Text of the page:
This Saturday is the 11th annual Get Outdoors Day (GO Day) sponsored by the US Forest Service, the American Recreation Coalition, and many other federal and non-profit organizations.
These groups want to encourage families to get outdoors and use the many wonderful national and state parks our country offers, or any local mountains, hills, parks, lakes, streams or beaches that are near where you live.
There are so many ways to enjoy the outdoors. What’s your favorite outdoor activity?
How you choose to spend the day doesn’t matter; being outside is what counts.
What is National Get Outdoors Day about?
The sponsors of National Get Outdoors Day have two main goals.
One, they want more people to use and recognize the value of publicly-supported lands. Today’s kids are tomorrow’s voters and public servants, and if we want to maintain our parks and protected spaces, or promote more green spaces in urban planning, we need a population that values these things.
Two, GO Day groups know it’s important to “encourage healthy, active outdoor fun,” especially for kids.
They point out American kids spend 6.5 hours a day on average watching a TV or computer screen; are more likely to play a computer game than ride a bike; and are four times more likely to be obese than the previous generation.
Teenagers are more stressed than ever before. Social media puts intense scrutiny on their lives, and they feel pressured to create or maintain a “perfect” image. Anxiety and depression are common problems among teens, as are eating disorders, substance abuse, bullying, and self harm.
Spending more time outdoors, exercising, playing with friends, enjoying the beauty of nature are all powerful antidotes to stress and a sedentary lifestyle.
Why is it important to get outdoors?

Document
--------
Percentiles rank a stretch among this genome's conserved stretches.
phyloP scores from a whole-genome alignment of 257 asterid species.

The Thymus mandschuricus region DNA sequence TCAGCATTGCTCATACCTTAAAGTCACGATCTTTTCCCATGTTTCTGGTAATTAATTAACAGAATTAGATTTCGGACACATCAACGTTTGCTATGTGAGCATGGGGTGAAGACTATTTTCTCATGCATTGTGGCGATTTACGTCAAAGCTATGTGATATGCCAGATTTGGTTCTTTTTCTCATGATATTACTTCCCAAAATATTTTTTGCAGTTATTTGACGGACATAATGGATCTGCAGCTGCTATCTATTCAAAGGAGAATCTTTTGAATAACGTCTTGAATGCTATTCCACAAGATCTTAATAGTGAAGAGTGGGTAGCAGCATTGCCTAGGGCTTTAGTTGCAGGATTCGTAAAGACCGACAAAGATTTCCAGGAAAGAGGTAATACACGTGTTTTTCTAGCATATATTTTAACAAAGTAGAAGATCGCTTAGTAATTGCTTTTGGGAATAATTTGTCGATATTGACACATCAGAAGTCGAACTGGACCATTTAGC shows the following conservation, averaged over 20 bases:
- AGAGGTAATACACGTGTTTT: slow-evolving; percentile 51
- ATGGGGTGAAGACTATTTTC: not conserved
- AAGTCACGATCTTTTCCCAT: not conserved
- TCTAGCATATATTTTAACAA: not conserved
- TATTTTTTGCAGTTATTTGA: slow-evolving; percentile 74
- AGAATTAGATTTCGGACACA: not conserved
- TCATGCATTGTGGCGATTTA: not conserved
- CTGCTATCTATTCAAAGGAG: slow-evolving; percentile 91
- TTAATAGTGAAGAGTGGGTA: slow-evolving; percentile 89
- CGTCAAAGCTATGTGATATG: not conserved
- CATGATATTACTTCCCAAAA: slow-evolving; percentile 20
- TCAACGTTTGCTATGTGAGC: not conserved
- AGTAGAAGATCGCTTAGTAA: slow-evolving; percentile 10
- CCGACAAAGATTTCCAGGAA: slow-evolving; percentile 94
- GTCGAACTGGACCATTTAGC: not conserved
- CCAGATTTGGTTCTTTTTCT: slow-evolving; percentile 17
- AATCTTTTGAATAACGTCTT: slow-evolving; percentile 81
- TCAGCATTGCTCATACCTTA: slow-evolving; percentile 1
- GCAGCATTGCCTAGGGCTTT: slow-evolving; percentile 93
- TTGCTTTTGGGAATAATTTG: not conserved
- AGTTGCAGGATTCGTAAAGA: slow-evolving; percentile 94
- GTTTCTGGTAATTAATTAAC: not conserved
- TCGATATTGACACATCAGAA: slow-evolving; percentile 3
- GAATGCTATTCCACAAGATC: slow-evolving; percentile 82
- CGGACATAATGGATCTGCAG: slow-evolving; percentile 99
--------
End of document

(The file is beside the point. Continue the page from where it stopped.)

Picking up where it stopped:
In the last few years I’ve read many global health studies looking at the connection between children’s activity levels and health.
Kids who exercise more and engage in outdoors sports and activities suffer less from obesity, attention deficit disorder, and anxiety/depression.
There’s also a movement for adding green spaces within schools—green schoolyards—to promote physical activity, mental health and ultimately improve school performance.
Doctors call it vitamin N(ature). 😊
One study in particular shows that kids who have long-term exposure to green spaces, such as green schoolyards or parks within walking distance of their homes, do better cognitively.
The “biophilia” hypothesis suggests humans have developed an innate tendency toward nature throughout the course of evolution. Proponents of the hypothesis argue nature affords children the opportunity to be creative and take risks while also providing opportunities for psychological restoration – all believed to have positive effects on brain development.
Adults can benefit from more time spent outdoors, as well. We aren’t immune to the stresses of life or the tendency to become couch potatoes.
Of course, spending one a day a year outside won’t make much of an impact on anyone’s life. But use GO Day as an incentive to plan more outdoor activities with your family and teach your children the value of exercise, outdoor recreation and the beauty of Mother Nature.